In this scene, the back wall is a huge set of windows hinged in two places such that at the crucial moment they can form a sort of box, a large version of the Tarnhelm (which is a mirrored cube in this production). The scene where Siegfried (transformed via the Tarnhelm into an image of Gunther) tries to seduce Brunnhilde happens inside a larger version of the helmet, by this point in the cycle a symbol not just of transformation, but deception. In the previous scene, director Keith Warner also cleverly reflects what is happening in the score as Siegfried drinks the love potion - Hagen holds the Tarnhelm, whose motive is going on in the orchestra, again with its new connotation of deception. For Wagner mavens who already know the score inside out and blow by blow, it might be too much, but for the rest of us, it was a telling visual and dramatic clue to the aural mechanics.

The quartet in Act 2 was a particular low point staging wise - it all seemed vaguely ludicrous, and the sense of burgeoning catastrophe with the myriad repercussions at every level of the plot seemed far away. Gradually it dawns on one that this is a fairly small scale reading of the Ring, one that seems to be basically about normal people in extreme situations, and while it entertains, never bores, and sometimes moves, the massive architectonics of the plot, drama and philosophical underpinnings often feel undernourished. Thankfully Keith Warner never does anything to abuse or undermine Wagner's fundamental conception, though occasionally things become a little muddled, and by the end, the strands of the plot seem not quite wound up clearly enough. At the same time, he doesn't get in the way: the Immolation scene made its colossal impact and I left the theatre profoundly moved. Though I loved the ride, in the end this production seemed like it told the right story, but at the wrong scale.

As ever, ultimately it was the music made the thing live. Pappano is perhaps not the most natural Wagner conductor, and though singers and orchestra were wonderfully rehearsed, some may have wished that his sensitive shepherding of the singers had been sacrificed occasionally for the larger musical picture. That said, he got everyone involved making a magnificent sound, and there were more than occasional moments of transcendent beauty. I have to say that I have left this Ring cycle (my first live in the theatre, and with Walkure still to go) considering myself a Wagnerian, rather than just a staunch admirer of Wagner as I had previously seen myself - I now fully understand and am completely convinced of the appeal and for the first time in a Wagner opera never felt that time was moving slowly for a single second. I could happily do another cycle in this run, but sadly won't have the time.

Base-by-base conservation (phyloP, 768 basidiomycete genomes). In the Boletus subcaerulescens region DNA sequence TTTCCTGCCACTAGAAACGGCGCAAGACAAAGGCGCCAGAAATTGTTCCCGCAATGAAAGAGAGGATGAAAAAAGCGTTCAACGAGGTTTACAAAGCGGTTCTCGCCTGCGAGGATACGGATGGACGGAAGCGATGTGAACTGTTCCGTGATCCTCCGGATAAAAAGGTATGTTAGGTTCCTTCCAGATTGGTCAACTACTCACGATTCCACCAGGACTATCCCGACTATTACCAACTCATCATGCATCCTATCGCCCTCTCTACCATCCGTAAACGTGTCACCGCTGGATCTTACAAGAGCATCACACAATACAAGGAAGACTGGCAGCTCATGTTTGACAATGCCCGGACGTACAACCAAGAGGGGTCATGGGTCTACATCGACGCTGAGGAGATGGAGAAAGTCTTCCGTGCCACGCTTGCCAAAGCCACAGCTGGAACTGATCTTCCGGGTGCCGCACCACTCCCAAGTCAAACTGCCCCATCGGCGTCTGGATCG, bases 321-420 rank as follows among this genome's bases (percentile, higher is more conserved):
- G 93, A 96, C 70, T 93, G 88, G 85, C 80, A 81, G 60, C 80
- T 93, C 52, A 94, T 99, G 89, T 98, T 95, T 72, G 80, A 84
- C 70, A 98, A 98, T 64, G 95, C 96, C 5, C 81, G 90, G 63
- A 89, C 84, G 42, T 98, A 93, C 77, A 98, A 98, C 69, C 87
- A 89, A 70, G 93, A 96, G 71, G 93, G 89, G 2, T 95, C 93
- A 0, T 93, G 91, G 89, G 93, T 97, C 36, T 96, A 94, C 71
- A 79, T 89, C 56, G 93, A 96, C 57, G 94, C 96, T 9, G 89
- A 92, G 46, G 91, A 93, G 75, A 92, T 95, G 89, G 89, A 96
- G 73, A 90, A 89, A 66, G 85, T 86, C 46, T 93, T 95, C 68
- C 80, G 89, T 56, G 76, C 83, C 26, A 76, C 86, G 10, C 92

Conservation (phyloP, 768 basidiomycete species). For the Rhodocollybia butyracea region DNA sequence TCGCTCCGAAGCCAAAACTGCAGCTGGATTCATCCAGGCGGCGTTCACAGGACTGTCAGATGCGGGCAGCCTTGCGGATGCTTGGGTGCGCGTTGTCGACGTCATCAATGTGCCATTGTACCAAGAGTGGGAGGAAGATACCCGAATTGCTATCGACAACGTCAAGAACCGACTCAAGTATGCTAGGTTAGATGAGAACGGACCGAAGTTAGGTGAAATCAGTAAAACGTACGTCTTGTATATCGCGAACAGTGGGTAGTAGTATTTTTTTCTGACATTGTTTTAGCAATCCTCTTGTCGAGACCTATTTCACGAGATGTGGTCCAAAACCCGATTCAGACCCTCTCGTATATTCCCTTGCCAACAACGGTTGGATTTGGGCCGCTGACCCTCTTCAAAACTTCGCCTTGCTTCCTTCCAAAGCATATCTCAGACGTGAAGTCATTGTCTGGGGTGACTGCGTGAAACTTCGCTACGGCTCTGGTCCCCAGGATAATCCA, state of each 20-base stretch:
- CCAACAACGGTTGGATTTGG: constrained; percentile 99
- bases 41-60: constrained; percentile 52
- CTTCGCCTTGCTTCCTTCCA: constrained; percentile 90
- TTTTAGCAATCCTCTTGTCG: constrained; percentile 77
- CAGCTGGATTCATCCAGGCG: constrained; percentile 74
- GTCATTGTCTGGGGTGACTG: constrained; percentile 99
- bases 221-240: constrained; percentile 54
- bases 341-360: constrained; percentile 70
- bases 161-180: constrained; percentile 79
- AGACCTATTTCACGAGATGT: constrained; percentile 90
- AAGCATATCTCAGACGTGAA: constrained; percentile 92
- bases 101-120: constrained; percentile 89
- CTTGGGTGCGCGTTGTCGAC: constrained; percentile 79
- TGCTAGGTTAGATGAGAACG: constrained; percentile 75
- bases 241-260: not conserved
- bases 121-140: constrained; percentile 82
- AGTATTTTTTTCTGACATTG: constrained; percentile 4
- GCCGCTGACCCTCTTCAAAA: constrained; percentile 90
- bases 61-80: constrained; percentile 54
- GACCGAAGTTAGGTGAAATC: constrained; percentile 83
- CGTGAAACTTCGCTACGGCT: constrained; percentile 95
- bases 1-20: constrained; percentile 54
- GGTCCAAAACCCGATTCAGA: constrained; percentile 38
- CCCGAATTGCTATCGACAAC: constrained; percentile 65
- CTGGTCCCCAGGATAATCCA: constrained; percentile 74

Susan Bullock has consistently been referred to as the weak link in this Ring cast, and even though I am hyper critical about voices, I have to say I completely forgave her all her vocal shortcomings by the end, not least because of her wonderful performance of the Immolation scene. Physically, she hardly looks like a statueque Nordic goddess, and vocally, the upper reaches of her voice are in tatters, the rest only just on the edge of acceptable - but still, in that moment, on that stage, she was giving everything that she had, and simply communicating with an extraordinary intensity and level of commitment that went way beyond what one usually witnesses in the opera house. For me she redeemed herself, and I'm not merely taking the will for the deed - there was the strong feeling that something special was occurring for her. I would even call this performance a success. I'm not sure how many will agree with me.

At the other end of the spectrum, when Gutrune started singing, I was shocked to hear a perfect Strauss soprano voice emerge - a soprano of radiant, shimmering beauty, with the sort of technique that is so solid that it conceals itself such that the voice has the added attraction of seeming effortless. It is so rare to hear singing like this in Wagner these days, where it would not have been uncommon 50 years ago. Unbeknownst to me, this was Rachel Willis-Sorensen, who I already very much admired as the Countess in Figaro last February, and I fell in love with her voice again here before realising who she was. The legato is seamless, the timbre juicy though always silvery, with a rich chest register, and size wise she is surely a lyric spinto. She would be absolutely ideal as Arabella, the Capriccio Countess, the Marschallin and Ariadne, and also as Elsa or Elisabeth, and I really would travel some distance to see her in any of these roles. Amazingly she's only 28, which partially makes me worried that she is singing Wagner at this age, but someone who is this technically sorted probably knows what they are doing in that respect too. It's not just the technique and sound that are beautiful though - she is able to use the technique to great expressive effect. I'm a real fan already. Check out the clips on her website: